St. John Paul II is loved by people worldwide, and his feast day — October 22 — is the perfect occasion to celebrate the life, legacy, and holiness of this great man. We may not be able to pray before St. John Paul’s tomb in the Vatican or make a pilgrimage to his hometown of Wadowice, but there are many activities we can participate in, either alone or with a group of our friends and family.
Make Pope Cake
On a visit to his hometown of Wadowice, Pope John Paul II once mentioned his childhood fondness for cream cake, kremowka. Known as “Pope Cake” by many people, this delicious treat is a splendid way to celebrate St. John Paul’s feast day.
Read the Theology of the Body
From 1979-1984, Pope John Paul II delivered a series of audiences where he discussed God’s plan for the human person as reflected in our bodies. These audiences comprise the catechesis of the Theology of the Body. There are many books and commentaries on the Theology of the Body, and these can be great resources for introducing people to John Paul II’s work. However, sometimes if we never move beyond these materials, we can have a limited view of what is included in the Theology of the Body catechesis. Why not celebrate the feast of St. John Paul II by reading an audience or two? They can be read online at EWTN. and For those who prefer a physical copy of the audiences, an excellent volume is Man and Woman He Created Them: A Theology of the Body, translated by Michael Waldstein (Pauline Books and Media).
Watch The Jeweler’s Shop
Several years before he became Pope John Paul II, Karol Wojtyla wrote a three-act play about marriage. The Jeweler’s Shop is available both as a book and as a full-length movie, and it would be fantastic and enriching entertainment when celebrating the feast of this great saint.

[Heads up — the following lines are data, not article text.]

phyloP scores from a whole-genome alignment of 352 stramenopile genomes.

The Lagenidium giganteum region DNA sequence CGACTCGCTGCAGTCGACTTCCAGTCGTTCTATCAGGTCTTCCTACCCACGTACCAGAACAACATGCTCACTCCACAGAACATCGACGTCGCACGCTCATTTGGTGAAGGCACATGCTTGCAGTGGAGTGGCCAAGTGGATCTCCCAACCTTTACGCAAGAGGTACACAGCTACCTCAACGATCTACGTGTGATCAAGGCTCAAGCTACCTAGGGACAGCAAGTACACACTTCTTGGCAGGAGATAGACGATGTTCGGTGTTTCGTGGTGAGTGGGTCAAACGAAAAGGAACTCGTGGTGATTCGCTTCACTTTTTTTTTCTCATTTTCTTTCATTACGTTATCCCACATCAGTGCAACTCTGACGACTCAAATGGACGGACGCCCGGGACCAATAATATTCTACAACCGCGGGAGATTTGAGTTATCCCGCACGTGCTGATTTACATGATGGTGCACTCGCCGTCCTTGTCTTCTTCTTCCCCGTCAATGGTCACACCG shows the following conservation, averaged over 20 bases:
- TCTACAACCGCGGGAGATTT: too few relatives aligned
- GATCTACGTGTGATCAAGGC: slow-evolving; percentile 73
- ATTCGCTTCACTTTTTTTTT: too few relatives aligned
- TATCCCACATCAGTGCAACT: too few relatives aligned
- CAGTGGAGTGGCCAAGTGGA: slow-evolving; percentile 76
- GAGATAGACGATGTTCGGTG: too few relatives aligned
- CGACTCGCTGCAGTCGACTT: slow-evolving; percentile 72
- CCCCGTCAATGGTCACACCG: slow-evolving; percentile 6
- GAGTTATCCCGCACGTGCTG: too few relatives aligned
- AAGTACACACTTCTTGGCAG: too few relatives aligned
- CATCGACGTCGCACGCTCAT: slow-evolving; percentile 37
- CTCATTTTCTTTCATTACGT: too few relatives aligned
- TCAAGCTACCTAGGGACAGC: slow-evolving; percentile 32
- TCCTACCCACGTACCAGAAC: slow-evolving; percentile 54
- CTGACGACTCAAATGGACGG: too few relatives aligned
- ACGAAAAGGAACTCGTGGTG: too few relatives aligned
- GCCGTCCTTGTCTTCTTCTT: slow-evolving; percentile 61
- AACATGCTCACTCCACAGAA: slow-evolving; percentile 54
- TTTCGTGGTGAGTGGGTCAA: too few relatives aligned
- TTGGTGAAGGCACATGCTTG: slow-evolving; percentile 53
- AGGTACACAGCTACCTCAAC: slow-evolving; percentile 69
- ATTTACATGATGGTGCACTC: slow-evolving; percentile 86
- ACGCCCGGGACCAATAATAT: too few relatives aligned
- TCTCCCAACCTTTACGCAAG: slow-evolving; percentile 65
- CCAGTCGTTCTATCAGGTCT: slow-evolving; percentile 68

Recite the poetry of Pope John Paul II
Over the course of many years, then-Karol Wojtyla wrote many poems, some of which were collected and released in the volume The Place Within: The Poetry of Pope John Paul II. The feast of Pope St. John Paul II is a perfect opportunity to host a “poetry tea” and read or recite his poems with friends.
Enjoy a Polish-inspired feast
Honor the Polish heritage of Pope St. John Paul II with a tasty lunch or dinner. For those with enough time on their hands (and perhaps some helpers to assist with assembly), pierogies are a delicious dish. People who, like myself, are perhaps not motivated enough to make potato dumplings can instead opt to make a golumpki-inspired casserole or a pot of borscht.
Pray the Rosary
Pope John Paul II encouraged devotion to Mary, so what better way to celebrate his feast than by praying a Rosary? In fact, Pope John Paul II added a set of mysteries-the Luminous mysteries, or “mysteries of light” to the Rosary in 2002. He describes these in his apostolic letter, Rosarium Virginis Mariae:
“Certainly the whole mystery of Christ is a mystery of light. He is the “light of the world” (Jn 8:12). Yet this truth emerges in a special way during the years of his public life, when he proclaims the Gospel of the Kingdom. In proposing to the Christian community five significant moments – “luminous” mysteries – during this phase of Christ’s life, I think that the following can be fittingly singled out: (1) his Baptism in the Jordan, (2) his self-manifestation at the wedding of Cana, (3) his proclamation of the Kingdom of God, with his call to conversion, (4) his Transfiguration, and finally, (5) his institution of the Eucharist, as the sacramental expression of the Paschal Mystery” (#22).
Discuss one of the Pope’s many encyclicals
During his pontificate, Pope John Paul II penned more than a dozen encyclicals, and these are excellent material for reading, discussion, and spiritual growth. In my own life, reading Ecclesia de Eucharistia as a young teenager was extremely beneficial as I grew in my devotion to our Eucharistic Lord. Dives in Misericordia which focuses on God’s abundant mercy, is another excellent encyclical.
The saints are powerful intercessors and examples to look towards as we seek to grow closer to God. Furthermore, marking the feast days of saints with celebrations help to strengthen the Catholic culture in our families and communities. We may not all be able to throw grandiose celebrations, but even in small ways we can focus our days on God and on the Communion of Saints that surrounds us.
What are some other ways that we can celebrate the feast of St. John Paul II?
Copyright 2018 AnneMarie Miller